The Miserere, (or Miserere mei, Deus), a setting of Psalm 51, written by Gregorio Allegri (c.1582-1652) sometime around the 1630s for the choir of the Sistine Chapel in Rome, where it was performed each Easter as part of the Tenebrae Service on Holy Wednesday and Good Friday. Tenebrae means ‘shadows’ or ‘darkness’, hence the Tenebrae Service takes place at dusk, when, during the ritual, the candles in the chapel are slowly extinguished one by one – until only one remains alight, which is then veiled.
The Miserere was a sacred piece of church music, hence it was forbidden by the Papal Authorities to copy or circulate the piece outside the Vatican. But, as a sublimely beautiful piece of Renaissance polyphony, written to be performed a capella by two choirs of five and four voices, it gained a certain notoriety, characterised by a transcendental air of mystery for those who had heard it, thereby gaining an even greater sense of mystery for those who had only ever heard tell of it.
It is impossible not to be moved by this piece of music. The first time you hear that high C is a musical moment you are likely to recall long after it has gently faded away to nothing. Ever since I first heard the Miserere it’s been one of my favourite choral works. And my liking for the piece of music grew further when I first heard the story of how the Miserere came to be known and delighted in beyond the walls of the Sistine Chapel. According to this story, on April 11th 1770 – when he was fourteen years old, Wolfgang Amadeus Mozart was visiting Rome with his family and attended the Holy Wednesday Tenebrae Service at the Sistine Chapel. According to surviving family letters he was so struck by the piece of music that later that same day he wrote it down from memory. He returned to the Chapel on Good Friday to hear it performed once again and to correct his copy. For this act of early 'bootlegging', instead of getting into trouble, the young Mozart was later invited to an audience with Pope Clement XIV and rewarded with a Papal Knighthood (the Chivalric Order of the Golden Spur; see here) on July 4th 1770. From this transcription the Miserere was first published the following year in England.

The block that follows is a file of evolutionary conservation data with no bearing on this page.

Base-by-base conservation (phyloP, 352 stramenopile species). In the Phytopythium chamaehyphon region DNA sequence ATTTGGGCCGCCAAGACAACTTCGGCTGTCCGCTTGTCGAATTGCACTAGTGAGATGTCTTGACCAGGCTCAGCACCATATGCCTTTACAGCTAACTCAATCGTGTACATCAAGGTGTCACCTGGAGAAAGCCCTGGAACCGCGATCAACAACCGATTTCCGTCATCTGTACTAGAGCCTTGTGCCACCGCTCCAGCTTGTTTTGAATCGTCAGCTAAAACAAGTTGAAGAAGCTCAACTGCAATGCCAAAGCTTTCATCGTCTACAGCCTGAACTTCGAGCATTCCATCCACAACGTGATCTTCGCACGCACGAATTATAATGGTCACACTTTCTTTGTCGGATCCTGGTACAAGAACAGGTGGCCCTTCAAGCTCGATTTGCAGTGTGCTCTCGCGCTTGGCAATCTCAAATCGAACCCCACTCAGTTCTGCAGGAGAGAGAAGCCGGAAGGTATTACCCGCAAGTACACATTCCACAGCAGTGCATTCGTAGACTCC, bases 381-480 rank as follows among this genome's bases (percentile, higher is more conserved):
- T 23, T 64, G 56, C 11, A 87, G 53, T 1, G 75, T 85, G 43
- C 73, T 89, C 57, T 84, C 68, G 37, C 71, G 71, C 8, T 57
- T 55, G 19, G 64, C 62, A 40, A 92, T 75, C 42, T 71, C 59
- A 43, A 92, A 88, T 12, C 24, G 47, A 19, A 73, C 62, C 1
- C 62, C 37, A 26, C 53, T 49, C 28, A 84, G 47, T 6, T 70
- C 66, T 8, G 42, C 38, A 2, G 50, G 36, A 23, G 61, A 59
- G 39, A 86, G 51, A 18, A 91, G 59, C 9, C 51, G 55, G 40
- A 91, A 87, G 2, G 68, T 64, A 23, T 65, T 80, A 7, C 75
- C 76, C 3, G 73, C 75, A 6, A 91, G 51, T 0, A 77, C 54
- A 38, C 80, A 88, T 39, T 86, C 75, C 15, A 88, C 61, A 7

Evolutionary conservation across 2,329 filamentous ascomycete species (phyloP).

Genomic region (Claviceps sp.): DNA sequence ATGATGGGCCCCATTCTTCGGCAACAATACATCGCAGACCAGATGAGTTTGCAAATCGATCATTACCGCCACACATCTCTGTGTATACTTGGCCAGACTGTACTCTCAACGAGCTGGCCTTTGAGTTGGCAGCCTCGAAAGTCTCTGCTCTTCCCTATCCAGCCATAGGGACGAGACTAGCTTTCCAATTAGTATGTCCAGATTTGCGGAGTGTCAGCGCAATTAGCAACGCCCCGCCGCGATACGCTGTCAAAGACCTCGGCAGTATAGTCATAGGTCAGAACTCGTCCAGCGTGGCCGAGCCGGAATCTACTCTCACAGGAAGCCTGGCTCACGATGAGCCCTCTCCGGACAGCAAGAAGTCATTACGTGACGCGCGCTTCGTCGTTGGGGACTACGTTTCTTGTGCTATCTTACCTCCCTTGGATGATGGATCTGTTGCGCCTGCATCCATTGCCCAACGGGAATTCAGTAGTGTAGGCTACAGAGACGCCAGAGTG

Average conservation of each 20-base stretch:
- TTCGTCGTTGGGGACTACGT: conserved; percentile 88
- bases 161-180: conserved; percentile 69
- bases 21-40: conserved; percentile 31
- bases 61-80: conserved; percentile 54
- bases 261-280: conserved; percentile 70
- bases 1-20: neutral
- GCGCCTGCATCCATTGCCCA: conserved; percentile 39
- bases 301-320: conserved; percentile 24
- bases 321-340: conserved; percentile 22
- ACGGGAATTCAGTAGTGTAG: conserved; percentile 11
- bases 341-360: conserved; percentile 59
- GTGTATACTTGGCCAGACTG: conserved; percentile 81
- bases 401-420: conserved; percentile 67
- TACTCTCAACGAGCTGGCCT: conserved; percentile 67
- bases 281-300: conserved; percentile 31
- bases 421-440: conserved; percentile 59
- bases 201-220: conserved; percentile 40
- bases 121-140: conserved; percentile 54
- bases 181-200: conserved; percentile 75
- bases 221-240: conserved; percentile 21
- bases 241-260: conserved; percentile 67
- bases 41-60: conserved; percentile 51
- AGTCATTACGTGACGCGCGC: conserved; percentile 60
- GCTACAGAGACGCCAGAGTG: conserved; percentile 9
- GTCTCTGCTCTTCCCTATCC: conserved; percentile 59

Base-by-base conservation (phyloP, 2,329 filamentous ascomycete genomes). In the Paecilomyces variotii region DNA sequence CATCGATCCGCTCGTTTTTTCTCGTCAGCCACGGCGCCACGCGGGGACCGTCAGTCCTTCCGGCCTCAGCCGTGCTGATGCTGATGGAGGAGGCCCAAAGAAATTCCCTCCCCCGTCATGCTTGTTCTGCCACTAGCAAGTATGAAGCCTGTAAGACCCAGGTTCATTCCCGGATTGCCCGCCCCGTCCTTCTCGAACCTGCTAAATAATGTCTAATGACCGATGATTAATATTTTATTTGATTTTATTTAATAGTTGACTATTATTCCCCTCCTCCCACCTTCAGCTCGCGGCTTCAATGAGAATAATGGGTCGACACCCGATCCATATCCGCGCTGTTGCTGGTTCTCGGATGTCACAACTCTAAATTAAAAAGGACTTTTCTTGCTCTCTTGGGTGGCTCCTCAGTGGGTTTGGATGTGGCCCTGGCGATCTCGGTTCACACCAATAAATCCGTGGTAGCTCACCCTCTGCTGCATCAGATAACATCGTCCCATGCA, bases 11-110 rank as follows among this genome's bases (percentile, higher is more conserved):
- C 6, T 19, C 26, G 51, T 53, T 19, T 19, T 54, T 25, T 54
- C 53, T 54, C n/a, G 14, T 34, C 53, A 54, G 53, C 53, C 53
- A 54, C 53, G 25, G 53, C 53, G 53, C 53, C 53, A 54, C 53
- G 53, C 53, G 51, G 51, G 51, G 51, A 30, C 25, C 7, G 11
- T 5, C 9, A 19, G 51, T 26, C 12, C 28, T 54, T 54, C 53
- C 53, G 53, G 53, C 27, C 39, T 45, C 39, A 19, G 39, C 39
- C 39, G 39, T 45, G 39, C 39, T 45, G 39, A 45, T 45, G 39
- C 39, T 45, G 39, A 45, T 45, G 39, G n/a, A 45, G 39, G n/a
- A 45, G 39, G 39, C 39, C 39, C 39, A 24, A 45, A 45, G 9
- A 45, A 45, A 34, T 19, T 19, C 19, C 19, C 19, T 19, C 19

Here are the Tallis Scholars performing Allegri’s Miserere in the Basilica of Santa Maria Maggiore, Rome in 1994. And I’m dedicating this to the memory of my dear friend, Kate.
Image at the top shows an Angel conquering Death, by Richard Westmacott (1775-1856), who also sculpted the pediment frieze of the British Museum (click on the image to link to its source)